As you can see in the comments, I asked the author about the 1 tablespoon of baking powder. Her response was that it was deliberate and it is indeed what she uses.
I made 3 batches today - the chocolate muffins, the cranberry orange, and zucchini muffins from my own recipe. The cranberry got 3 teaspoons (1 tablespoon) of baking powder, the zucchini got 2 teaspoons, and the chocolate got 1. My baking powder is relatively new and I know it has been performing well based on other recipes I've made recently.
Height-wise, the chocolate did best (1 teaspoon). This muffin had a fairly light batter, so I'm not really surprised. I overbaked them a bit so the texture isn't ideal. I don't know if I would call them "fudgy," but they have a nice chocolate flavor without being overly rich. It is, after all, a muffin and not a cupcake. Big hit with my small child, though, who loves anything chocolate.
Taste-wise, the cranberry orange muffins (3 teaspoons/1 tablespoon) get the vote. Tangy and sweet with an aroma that brought my family to the kitchen. Not a huge amount of height (although a heavy batter) and just a bit on the tough side for texture. (I was very careful not to overmix; I bake a lot of quick breads.) Very happy overall.
Texture-wise, the zucchini muffins (2 teaspoons) were the winner. They didn't rise much, but my ingredients were a bit off and the zucchini may be the culprit here - I usually use that recipe for quick bread rather than muffins.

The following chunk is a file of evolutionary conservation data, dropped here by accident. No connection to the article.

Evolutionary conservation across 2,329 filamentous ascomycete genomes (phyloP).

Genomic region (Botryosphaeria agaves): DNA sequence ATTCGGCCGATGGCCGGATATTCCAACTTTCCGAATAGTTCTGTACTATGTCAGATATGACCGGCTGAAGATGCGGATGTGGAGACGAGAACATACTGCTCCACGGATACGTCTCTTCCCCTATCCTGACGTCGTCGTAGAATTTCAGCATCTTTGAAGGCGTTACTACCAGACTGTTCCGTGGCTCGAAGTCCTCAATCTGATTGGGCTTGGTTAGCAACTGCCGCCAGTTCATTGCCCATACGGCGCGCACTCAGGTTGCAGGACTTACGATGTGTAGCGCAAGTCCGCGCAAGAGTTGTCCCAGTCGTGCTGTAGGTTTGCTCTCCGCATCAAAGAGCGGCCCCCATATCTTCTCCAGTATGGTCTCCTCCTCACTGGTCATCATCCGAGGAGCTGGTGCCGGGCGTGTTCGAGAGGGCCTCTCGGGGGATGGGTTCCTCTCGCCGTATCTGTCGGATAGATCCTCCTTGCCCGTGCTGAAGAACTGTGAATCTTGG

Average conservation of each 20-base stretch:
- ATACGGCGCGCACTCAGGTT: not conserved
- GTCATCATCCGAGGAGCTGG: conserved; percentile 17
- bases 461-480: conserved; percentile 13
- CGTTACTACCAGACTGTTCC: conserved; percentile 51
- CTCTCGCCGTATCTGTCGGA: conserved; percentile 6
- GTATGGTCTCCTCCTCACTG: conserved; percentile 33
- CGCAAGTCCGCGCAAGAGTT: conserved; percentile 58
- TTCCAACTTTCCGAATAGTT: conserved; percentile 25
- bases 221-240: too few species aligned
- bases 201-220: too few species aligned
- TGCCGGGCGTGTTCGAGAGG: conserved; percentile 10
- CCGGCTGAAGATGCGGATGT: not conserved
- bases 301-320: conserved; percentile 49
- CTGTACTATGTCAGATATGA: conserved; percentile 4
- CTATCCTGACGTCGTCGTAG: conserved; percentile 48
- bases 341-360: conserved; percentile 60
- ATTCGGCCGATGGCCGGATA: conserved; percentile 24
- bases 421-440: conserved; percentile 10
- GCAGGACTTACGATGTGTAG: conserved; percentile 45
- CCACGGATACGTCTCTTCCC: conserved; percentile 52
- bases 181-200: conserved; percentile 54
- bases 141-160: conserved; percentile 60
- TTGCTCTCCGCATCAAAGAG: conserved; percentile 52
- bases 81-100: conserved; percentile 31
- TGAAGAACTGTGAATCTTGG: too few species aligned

Final decision? Gosh, I'm just not sure. I can say that I did not get the bitter flavor I was half-expecting from the larger amounts of baking powder. I also can't say that any of the negatives were due to the baking powder. All in all, when I use these recipes in the future, I'd say I would probably be okay with either using the recipe as written or using 2 teaspoons. Either way, back up to 4 it goes.
***ORIGINAL REVIEW FOLLOWS***
When I see Marg's name, I know that there's a good chance that I'm going to find some useful recipes. I've obtained, used, and reviewed some of her other books.
I would have liked to have seen some information on greasing versus greasing and flouring muffin tins, and possibly some freezing information, but ultimately, the book says it has recipes and it delivers on that.
The format is clean with each recipe appearing on one page. Each recipe has a little comment from Marg which is a very nice touch.
I really, really want a Fudgy Chocolate Muffin **right now**. The savory muffins also sound very appealing and I was actually delighted to see something other than sweet and fruity.
One quibble - some recipes say they make 18 muffins, and others say they make "12 large" muffins. I have regular muffin pans and I have pans that make very large muffins (like the size they offer at Perkins). If different sizes are being used, this should be referenced. Otherwise, a little bit of explanation about the difference between "18 muffins" and "12 large muffins" would be a good idea.
I liked it, am keeping it, and will be using it.